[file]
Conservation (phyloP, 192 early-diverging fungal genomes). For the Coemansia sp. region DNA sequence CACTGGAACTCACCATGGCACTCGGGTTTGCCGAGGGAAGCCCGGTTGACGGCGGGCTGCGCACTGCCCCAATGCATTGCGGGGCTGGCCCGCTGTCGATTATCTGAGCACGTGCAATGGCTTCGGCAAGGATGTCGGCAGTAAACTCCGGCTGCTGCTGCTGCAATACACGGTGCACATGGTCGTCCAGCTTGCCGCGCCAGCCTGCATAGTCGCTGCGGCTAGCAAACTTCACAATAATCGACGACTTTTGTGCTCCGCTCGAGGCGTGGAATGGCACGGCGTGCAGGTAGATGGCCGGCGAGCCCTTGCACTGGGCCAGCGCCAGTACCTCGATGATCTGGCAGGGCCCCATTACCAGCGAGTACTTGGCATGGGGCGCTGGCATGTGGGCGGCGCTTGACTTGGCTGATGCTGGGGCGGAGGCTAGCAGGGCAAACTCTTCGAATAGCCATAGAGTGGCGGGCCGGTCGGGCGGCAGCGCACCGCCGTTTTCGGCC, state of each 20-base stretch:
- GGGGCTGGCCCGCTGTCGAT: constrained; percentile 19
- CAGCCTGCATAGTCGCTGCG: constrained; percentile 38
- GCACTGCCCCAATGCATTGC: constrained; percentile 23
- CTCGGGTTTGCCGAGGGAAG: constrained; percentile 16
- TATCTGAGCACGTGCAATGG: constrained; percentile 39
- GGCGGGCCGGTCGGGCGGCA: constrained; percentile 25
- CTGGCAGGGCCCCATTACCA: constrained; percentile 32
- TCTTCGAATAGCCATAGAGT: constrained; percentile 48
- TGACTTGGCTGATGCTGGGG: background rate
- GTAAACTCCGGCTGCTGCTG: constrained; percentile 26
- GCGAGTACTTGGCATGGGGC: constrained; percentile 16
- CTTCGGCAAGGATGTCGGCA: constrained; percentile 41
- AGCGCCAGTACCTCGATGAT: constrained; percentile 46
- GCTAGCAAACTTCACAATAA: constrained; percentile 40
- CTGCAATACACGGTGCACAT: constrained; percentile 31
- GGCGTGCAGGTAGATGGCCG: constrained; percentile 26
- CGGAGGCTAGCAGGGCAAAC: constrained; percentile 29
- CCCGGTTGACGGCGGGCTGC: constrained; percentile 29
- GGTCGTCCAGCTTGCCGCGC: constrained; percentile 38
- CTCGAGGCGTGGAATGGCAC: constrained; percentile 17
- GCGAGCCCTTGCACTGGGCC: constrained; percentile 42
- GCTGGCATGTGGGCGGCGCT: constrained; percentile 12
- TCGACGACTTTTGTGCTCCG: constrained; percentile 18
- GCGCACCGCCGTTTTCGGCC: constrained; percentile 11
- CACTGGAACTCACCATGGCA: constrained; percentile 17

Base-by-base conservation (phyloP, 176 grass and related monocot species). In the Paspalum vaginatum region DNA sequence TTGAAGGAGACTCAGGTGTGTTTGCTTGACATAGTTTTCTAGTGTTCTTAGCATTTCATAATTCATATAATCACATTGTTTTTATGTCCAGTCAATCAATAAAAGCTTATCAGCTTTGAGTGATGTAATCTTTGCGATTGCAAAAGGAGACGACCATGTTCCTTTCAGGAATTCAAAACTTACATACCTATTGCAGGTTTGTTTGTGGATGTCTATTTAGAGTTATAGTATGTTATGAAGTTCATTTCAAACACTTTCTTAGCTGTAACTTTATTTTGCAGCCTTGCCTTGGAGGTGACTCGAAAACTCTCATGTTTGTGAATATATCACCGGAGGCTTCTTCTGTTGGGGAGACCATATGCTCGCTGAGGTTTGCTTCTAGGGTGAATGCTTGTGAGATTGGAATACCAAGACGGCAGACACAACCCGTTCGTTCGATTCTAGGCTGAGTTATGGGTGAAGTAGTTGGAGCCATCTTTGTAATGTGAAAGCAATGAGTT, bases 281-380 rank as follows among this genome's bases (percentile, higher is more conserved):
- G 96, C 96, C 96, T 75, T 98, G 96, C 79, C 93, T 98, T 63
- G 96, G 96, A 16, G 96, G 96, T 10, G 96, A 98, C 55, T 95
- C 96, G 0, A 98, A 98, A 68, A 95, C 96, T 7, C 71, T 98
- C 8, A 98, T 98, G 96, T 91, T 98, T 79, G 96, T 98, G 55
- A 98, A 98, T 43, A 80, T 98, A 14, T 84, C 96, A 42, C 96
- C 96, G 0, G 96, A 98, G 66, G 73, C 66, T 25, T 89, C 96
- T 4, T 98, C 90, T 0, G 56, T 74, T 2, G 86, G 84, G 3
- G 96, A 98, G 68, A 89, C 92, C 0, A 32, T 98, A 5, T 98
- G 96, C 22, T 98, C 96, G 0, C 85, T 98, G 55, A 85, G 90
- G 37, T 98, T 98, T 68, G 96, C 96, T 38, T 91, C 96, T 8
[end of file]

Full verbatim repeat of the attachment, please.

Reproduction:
Conservation (phyloP, 192 early-diverging fungal genomes). For the Coemansia sp. region DNA sequence CACTGGAACTCACCATGGCACTCGGGTTTGCCGAGGGAAGCCCGGTTGACGGCGGGCTGCGCACTGCCCCAATGCATTGCGGGGCTGGCCCGCTGTCGATTATCTGAGCACGTGCAATGGCTTCGGCAAGGATGTCGGCAGTAAACTCCGGCTGCTGCTGCTGCAATACACGGTGCACATGGTCGTCCAGCTTGCCGCGCCAGCCTGCATAGTCGCTGCGGCTAGCAAACTTCACAATAATCGACGACTTTTGTGCTCCGCTCGAGGCGTGGAATGGCACGGCGTGCAGGTAGATGGCCGGCGAGCCCTTGCACTGGGCCAGCGCCAGTACCTCGATGATCTGGCAGGGCCCCATTACCAGCGAGTACTTGGCATGGGGCGCTGGCATGTGGGCGGCGCTTGACTTGGCTGATGCTGGGGCGGAGGCTAGCAGGGCAAACTCTTCGAATAGCCATAGAGTGGCGGGCCGGTCGGGCGGCAGCGCACCGCCGTTTTCGGCC, state of each 20-base stretch:
- GGGGCTGGCCCGCTGTCGAT: constrained; percentile 19
- CAGCCTGCATAGTCGCTGCG: constrained; percentile 38
- GCACTGCCCCAATGCATTGC: constrained; percentile 23
- CTCGGGTTTGCCGAGGGAAG: constrained; percentile 16
- TATCTGAGCACGTGCAATGG: constrained; percentile 39
- GGCGGGCCGGTCGGGCGGCA: constrained; percentile 25
- CTGGCAGGGCCCCATTACCA: constrained; percentile 32
- TCTTCGAATAGCCATAGAGT: constrained; percentile 48
- TGACTTGGCTGATGCTGGGG: background rate
- GTAAACTCCGGCTGCTGCTG: constrained; percentile 26
- GCGAGTACTTGGCATGGGGC: constrained; percentile 16
- CTTCGGCAAGGATGTCGGCA: constrained; percentile 41
- AGCGCCAGTACCTCGATGAT: constrained; percentile 46
- GCTAGCAAACTTCACAATAA: constrained; percentile 40
- CTGCAATACACGGTGCACAT: constrained; percentile 31
- GGCGTGCAGGTAGATGGCCG: constrained; percentile 26
- CGGAGGCTAGCAGGGCAAAC: constrained; percentile 29
- CCCGGTTGACGGCGGGCTGC: constrained; percentile 29
- GGTCGTCCAGCTTGCCGCGC: constrained; percentile 38
- CTCGAGGCGTGGAATGGCAC: constrained; percentile 17
- GCGAGCCCTTGCACTGGGCC: constrained; percentile 42
- GCTGGCATGTGGGCGGCGCT: constrained; percentile 12
- TCGACGACTTTTGTGCTCCG: constrained; percentile 18
- GCGCACCGCCGTTTTCGGCC: constrained; percentile 11
- CACTGGAACTCACCATGGCA: constrained; percentile 17

Base-by-base conservation (phyloP, 176 grass and related monocot species). In the Paspalum vaginatum region DNA sequence TTGAAGGAGACTCAGGTGTGTTTGCTTGACATAGTTTTCTAGTGTTCTTAGCATTTCATAATTCATATAATCACATTGTTTTTATGTCCAGTCAATCAATAAAAGCTTATCAGCTTTGAGTGATGTAATCTTTGCGATTGCAAAAGGAGACGACCATGTTCCTTTCAGGAATTCAAAACTTACATACCTATTGCAGGTTTGTTTGTGGATGTCTATTTAGAGTTATAGTATGTTATGAAGTTCATTTCAAACACTTTCTTAGCTGTAACTTTATTTTGCAGCCTTGCCTTGGAGGTGACTCGAAAACTCTCATGTTTGTGAATATATCACCGGAGGCTTCTTCTGTTGGGGAGACCATATGCTCGCTGAGGTTTGCTTCTAGGGTGAATGCTTGTGAGATTGGAATACCAAGACGGCAGACACAACCCGTTCGTTCGATTCTAGGCTGAGTTATGGGTGAAGTAGTTGGAGCCATCTTTGTAATGTGAAAGCAATGAGTT, bases 281-380 rank as follows among this genome's bases (percentile, higher is more conserved):
- G 96, C 96, C 96, T 75, T 98, G 96, C 79, C 93, T 98, T 63
- G 96, G 96, A 16, G 96, G 96, T 10, G 96, A 98, C 55, T 95
- C 96, G 0, A 98, A 98, A 68, A 95, C 96, T 7, C 71, T 98
- C 8, A 98, T 98, G 96, T 91, T 98, T 79, G 96, T 98, G 55
- A 98, A 98, T 43, A 80, T 98, A 14, T 84, C 96, A 42, C 96
- C 96, G 0, G 96, A 98, G 66, G 73, C 66, T 25, T 89, C 96
- T 4, T 98, C 90, T 0, G 56, T 74, T 2, G 86, G 84, G 3
- G 96, A 98, G 68, A 89, C 92, C 0, A 32, T 98, A 5, T 98
- G 96, C 22, T 98, C 96, G 0, C 85, T 98, G 55, A 85, G 90
- G 37, T 98, T 98, T 68, G 96, C 96, T 38, T 91, C 96, T 8